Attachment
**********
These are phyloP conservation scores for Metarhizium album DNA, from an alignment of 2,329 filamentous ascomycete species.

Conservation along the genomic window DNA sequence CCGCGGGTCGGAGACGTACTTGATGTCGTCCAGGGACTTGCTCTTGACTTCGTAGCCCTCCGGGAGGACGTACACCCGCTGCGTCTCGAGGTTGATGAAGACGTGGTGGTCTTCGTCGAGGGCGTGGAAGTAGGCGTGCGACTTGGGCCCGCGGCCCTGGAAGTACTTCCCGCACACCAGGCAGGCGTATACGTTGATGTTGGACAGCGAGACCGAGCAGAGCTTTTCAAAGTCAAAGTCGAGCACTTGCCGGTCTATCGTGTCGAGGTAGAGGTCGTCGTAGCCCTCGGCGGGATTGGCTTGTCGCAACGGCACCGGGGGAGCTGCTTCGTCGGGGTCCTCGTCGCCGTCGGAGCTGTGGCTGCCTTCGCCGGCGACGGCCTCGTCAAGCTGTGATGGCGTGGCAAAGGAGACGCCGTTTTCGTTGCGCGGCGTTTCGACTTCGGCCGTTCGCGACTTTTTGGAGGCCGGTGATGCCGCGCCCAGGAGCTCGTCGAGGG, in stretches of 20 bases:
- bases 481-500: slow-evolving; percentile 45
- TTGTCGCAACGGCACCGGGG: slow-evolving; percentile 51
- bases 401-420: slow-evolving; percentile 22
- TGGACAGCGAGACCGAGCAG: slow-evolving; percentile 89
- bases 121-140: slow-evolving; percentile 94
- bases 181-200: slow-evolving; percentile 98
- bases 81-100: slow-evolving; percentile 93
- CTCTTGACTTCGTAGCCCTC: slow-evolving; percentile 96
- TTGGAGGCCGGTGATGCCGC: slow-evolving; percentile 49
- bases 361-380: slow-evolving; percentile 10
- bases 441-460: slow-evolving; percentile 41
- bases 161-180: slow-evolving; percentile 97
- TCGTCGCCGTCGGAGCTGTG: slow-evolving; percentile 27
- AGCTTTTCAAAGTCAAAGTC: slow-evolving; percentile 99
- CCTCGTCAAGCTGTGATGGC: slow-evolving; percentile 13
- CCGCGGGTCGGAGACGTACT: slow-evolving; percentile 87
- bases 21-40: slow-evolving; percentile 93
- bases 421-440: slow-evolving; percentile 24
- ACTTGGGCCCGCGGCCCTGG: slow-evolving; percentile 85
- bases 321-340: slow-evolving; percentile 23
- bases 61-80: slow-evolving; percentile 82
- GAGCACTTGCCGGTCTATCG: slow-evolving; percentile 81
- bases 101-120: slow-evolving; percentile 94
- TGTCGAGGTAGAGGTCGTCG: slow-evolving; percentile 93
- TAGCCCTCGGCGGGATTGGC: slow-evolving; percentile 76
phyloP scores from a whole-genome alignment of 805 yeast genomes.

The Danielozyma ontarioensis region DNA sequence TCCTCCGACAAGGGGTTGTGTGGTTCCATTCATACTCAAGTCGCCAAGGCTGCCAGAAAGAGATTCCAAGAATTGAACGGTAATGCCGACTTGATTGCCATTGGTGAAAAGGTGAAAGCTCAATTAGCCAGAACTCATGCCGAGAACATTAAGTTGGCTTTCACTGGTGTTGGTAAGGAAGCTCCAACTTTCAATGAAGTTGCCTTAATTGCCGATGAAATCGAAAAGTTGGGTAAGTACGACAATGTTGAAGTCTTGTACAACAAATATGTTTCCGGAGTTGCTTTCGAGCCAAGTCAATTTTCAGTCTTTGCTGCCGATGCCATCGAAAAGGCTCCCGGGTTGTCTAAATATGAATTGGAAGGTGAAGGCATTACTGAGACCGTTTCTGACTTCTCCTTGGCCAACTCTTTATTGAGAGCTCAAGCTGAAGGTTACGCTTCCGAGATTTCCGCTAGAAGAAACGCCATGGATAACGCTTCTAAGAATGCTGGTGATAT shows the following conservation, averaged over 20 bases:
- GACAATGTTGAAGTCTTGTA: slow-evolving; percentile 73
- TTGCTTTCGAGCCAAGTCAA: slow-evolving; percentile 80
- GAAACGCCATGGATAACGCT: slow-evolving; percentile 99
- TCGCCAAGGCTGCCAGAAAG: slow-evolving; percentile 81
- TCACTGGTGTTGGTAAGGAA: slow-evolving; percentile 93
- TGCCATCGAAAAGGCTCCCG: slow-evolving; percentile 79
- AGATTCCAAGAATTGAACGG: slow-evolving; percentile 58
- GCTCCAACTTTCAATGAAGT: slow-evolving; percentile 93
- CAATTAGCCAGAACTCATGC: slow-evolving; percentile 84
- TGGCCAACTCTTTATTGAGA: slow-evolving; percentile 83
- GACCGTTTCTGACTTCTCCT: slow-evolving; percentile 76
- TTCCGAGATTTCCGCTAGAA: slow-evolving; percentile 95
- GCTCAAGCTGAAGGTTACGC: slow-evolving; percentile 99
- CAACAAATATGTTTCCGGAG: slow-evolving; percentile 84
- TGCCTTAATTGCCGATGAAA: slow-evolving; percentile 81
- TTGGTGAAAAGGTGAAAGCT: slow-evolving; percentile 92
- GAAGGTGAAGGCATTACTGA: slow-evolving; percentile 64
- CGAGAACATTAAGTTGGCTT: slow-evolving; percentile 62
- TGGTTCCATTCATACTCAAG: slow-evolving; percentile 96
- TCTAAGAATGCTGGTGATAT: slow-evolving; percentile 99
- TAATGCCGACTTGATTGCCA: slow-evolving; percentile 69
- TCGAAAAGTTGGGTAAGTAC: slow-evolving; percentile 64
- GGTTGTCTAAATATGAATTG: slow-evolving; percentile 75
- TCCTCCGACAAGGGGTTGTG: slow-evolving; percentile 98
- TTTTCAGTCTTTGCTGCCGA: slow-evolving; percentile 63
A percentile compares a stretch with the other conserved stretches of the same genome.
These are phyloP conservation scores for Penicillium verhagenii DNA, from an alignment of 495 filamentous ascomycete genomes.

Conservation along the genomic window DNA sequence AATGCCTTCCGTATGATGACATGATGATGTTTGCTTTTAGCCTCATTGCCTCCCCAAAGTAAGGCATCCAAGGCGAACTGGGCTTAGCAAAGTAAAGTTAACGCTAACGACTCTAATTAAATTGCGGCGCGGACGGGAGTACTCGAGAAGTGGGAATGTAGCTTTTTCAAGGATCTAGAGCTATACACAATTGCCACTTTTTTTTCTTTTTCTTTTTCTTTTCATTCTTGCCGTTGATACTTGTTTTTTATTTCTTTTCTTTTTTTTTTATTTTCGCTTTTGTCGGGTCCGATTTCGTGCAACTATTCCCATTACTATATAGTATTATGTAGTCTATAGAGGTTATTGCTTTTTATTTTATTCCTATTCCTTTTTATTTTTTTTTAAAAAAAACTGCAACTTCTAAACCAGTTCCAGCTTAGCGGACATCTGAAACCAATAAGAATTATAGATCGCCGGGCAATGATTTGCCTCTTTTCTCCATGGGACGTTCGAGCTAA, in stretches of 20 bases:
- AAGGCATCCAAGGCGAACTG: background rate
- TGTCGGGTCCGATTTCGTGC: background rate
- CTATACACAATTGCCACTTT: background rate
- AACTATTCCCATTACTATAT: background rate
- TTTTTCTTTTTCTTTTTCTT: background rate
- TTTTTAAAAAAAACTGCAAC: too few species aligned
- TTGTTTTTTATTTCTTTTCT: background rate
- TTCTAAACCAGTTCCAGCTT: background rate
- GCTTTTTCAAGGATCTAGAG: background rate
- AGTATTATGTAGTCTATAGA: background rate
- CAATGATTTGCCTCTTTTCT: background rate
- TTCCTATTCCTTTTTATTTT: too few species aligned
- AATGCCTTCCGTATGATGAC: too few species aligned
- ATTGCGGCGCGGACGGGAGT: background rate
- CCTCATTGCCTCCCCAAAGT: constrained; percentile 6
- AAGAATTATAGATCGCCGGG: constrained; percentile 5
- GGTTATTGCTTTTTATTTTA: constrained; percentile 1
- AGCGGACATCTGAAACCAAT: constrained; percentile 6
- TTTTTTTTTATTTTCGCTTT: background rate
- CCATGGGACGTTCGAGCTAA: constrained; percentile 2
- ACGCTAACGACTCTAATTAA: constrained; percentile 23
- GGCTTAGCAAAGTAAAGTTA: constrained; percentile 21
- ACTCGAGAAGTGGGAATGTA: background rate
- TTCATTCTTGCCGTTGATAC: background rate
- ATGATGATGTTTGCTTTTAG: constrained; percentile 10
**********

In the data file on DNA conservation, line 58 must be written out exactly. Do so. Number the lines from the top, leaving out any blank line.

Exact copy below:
- AAGGCATCCAAGGCGAACTG: background rate